Autonomy and the Cura Monialium in Female Monastic Art

the fifteenth-century Illuminated Manuscripts from the Dominican Monastery of Jesus of Aveiro

Research output: Contribution to journalArticle

Abstract

Scholars have been studying images produced by nuns in the late Middle Ages, paying special attention to the illumination of devotional texts where the absence of models gave rise to non-canonical images, closely related with a visually centred piety. Among the manuscripts from the female scriptorium of Aveiro, some liturgical books stand noticeably outside canonical models, as a result of their illuminations, despite their being in accord with normative precepts. Considering the rigour and standardization to which liturgical manuscripts were subject, analysing these images solely as a product of the nature of female piety seems simplistic. The role of the cura monialium in the community’s spiritual and temporal autonomy, especially where art is concerned, needs further analysis in order to understand the background to these images. As this paper will show, Aveiro’s scenes seem to have been informed by a complex visual culture where the nuns’ own voice is intertwined with the cura monialium.
Original languageEnglish
Pages (from-to)484-505
Number of pages21
JournalJournal Of Medieval History
Volume44
Issue number4
DOIs
Publication statusPublished - Aug 2018

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Autonomy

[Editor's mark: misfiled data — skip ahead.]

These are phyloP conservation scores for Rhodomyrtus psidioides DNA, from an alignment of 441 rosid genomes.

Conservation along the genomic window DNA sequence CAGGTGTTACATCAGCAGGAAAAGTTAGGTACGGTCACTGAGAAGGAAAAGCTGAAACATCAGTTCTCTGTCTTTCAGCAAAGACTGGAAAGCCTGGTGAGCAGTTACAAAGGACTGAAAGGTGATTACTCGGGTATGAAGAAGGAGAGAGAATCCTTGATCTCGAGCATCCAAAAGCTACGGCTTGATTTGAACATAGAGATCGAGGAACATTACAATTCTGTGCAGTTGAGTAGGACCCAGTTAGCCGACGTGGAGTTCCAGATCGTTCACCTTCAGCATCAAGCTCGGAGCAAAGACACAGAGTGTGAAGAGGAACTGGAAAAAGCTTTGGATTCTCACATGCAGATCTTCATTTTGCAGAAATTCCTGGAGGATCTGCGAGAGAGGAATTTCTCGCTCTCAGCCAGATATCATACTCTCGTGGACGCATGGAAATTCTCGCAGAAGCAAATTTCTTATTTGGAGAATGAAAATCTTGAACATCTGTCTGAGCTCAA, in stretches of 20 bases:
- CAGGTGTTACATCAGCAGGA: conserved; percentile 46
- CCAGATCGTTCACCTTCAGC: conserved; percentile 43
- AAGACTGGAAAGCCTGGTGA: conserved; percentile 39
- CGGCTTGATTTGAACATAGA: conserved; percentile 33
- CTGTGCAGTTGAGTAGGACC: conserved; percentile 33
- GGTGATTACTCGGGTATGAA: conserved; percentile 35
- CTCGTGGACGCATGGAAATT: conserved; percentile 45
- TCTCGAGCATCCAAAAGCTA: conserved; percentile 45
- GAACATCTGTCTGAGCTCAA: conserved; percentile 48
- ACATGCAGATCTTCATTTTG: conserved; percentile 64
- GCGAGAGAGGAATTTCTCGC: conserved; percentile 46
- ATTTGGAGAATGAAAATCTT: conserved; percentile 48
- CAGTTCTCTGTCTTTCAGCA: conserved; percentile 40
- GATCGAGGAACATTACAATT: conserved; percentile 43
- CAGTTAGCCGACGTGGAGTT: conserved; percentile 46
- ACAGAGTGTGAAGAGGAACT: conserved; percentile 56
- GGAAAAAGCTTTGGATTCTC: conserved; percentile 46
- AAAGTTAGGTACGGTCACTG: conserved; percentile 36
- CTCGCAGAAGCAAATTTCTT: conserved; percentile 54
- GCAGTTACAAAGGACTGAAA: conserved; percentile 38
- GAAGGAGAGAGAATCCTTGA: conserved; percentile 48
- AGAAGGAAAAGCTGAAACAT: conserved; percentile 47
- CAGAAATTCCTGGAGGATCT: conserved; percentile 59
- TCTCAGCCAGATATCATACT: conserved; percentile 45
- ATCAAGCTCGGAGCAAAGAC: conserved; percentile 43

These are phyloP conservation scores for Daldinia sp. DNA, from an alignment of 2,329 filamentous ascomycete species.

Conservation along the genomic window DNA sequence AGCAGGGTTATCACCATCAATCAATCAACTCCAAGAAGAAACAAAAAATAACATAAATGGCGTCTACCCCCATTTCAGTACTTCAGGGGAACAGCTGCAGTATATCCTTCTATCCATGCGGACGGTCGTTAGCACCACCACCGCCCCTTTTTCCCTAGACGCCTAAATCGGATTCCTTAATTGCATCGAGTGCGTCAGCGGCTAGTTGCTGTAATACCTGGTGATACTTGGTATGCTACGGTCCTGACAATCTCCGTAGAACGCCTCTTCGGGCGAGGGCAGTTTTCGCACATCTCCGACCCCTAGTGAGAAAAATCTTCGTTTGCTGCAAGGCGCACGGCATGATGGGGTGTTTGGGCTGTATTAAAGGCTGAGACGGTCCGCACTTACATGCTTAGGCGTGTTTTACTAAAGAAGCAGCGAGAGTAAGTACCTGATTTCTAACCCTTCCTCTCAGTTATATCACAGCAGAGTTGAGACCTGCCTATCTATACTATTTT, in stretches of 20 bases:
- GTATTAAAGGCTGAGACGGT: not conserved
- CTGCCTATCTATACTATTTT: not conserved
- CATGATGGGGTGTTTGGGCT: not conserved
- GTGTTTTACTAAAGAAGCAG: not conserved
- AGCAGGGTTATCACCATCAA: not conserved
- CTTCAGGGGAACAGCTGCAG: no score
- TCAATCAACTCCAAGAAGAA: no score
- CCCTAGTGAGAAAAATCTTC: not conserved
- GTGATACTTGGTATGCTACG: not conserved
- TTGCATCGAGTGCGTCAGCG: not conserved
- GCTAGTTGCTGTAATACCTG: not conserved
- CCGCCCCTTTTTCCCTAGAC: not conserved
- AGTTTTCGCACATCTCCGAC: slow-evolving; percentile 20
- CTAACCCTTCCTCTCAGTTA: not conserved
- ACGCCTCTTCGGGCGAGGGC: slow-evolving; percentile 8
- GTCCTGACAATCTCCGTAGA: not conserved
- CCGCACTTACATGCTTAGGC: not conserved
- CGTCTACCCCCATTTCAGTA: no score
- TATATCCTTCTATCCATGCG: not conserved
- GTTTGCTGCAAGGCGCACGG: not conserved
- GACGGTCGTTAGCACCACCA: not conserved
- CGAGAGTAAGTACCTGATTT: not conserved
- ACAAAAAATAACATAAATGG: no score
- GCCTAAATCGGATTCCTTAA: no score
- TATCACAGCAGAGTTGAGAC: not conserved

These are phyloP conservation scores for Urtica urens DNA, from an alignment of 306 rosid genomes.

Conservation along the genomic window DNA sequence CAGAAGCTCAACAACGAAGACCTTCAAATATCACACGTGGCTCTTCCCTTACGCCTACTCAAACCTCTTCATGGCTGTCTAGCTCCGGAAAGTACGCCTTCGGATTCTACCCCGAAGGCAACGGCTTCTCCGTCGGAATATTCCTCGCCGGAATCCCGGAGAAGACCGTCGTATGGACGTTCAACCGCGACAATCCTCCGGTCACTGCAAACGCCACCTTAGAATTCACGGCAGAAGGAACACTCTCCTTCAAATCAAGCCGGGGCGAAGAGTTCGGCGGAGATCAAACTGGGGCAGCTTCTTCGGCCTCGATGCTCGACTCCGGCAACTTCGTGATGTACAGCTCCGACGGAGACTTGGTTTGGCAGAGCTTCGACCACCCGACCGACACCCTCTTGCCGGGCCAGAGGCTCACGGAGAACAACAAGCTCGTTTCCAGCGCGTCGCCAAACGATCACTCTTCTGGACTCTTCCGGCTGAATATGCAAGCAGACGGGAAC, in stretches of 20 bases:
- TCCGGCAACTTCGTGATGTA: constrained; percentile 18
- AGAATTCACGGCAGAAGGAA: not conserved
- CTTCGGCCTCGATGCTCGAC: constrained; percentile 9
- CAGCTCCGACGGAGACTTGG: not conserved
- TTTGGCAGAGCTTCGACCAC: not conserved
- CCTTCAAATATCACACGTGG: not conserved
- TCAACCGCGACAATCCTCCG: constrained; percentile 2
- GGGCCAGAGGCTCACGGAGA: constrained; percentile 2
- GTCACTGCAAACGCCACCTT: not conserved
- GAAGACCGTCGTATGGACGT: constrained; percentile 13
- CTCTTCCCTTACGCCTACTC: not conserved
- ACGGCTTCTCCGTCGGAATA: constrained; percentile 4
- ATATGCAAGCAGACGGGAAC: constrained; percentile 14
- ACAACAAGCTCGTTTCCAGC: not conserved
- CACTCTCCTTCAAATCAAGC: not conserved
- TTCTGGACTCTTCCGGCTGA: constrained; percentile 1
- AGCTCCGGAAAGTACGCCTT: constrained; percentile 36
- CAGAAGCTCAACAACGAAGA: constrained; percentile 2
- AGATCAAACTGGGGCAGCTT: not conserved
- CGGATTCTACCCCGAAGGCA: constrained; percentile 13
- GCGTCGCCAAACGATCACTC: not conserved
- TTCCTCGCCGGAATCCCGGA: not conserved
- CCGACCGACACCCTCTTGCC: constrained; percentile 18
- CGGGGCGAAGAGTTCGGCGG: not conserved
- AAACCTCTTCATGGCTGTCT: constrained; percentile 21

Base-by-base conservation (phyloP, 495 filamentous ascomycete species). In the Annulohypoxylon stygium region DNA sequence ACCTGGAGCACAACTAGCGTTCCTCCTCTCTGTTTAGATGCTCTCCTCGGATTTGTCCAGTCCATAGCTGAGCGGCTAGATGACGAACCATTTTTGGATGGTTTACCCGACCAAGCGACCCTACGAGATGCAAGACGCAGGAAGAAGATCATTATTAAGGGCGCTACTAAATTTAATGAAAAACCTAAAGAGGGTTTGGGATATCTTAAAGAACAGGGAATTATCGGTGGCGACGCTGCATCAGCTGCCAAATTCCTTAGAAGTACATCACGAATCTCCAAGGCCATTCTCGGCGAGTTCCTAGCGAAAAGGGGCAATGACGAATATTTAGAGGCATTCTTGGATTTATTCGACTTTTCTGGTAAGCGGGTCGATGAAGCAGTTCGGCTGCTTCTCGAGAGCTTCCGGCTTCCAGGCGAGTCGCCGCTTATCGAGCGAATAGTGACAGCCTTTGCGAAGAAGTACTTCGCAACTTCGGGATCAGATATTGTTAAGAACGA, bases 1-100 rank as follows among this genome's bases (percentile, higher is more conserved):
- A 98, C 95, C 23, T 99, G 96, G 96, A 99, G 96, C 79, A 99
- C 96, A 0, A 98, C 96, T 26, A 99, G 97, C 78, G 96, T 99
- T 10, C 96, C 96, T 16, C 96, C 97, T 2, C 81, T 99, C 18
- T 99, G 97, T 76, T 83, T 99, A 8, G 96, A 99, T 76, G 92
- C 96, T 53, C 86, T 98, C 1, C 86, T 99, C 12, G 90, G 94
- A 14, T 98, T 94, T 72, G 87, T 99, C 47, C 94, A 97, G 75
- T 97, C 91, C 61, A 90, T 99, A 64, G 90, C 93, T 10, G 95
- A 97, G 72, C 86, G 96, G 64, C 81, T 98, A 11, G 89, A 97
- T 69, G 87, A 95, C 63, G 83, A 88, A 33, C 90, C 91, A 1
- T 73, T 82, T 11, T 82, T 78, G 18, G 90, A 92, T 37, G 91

Monastery
Illuminated Manuscripts
Art
Dominicans
Jesus
Illumination
Manuscripts
Nuns
Piety
Precepts
Liturgical Books
Visual Culture
Standardization
Scriptorium
Late Medieval Period

Keywords

  • Female monasticism
  • Female agency
  • Illuminated manuscripts
  • Dominican nuns
  • cura monialium

Cite this

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title = "Autonomy and the Cura Monialium in Female Monastic Art: the fifteenth-century Illuminated Manuscripts from the Dominican Monastery of Jesus of Aveiro",
abstract = "Scholars have been studying images produced by nuns in the late Middle Ages, paying special attention to the illumination of devotional texts where the absence of models gave rise to non-canonical images, closely related with a visually centred piety. Among the manuscripts from the female scriptorium of Aveiro, some liturgical books stand noticeably outside canonical models, as a result of their illuminations, despite their being in accord with normative precepts. Considering the rigour and standardization to which liturgical manuscripts were subject, analysing these images solely as a product of the nature of female piety seems simplistic. The role of the cura monialium in the community’s spiritual and temporal autonomy, especially where art is concerned, needs further analysis in order to understand the background to these images. As this paper will show, Aveiro’s scenes seem to have been informed by a complex visual culture where the nuns’ own voice is intertwined with the cura monialium.",
keywords = "Female monasticism, Female agency, Illuminated manuscripts, Dominican nuns, cura monialium",
author = "Paula Cardoso",
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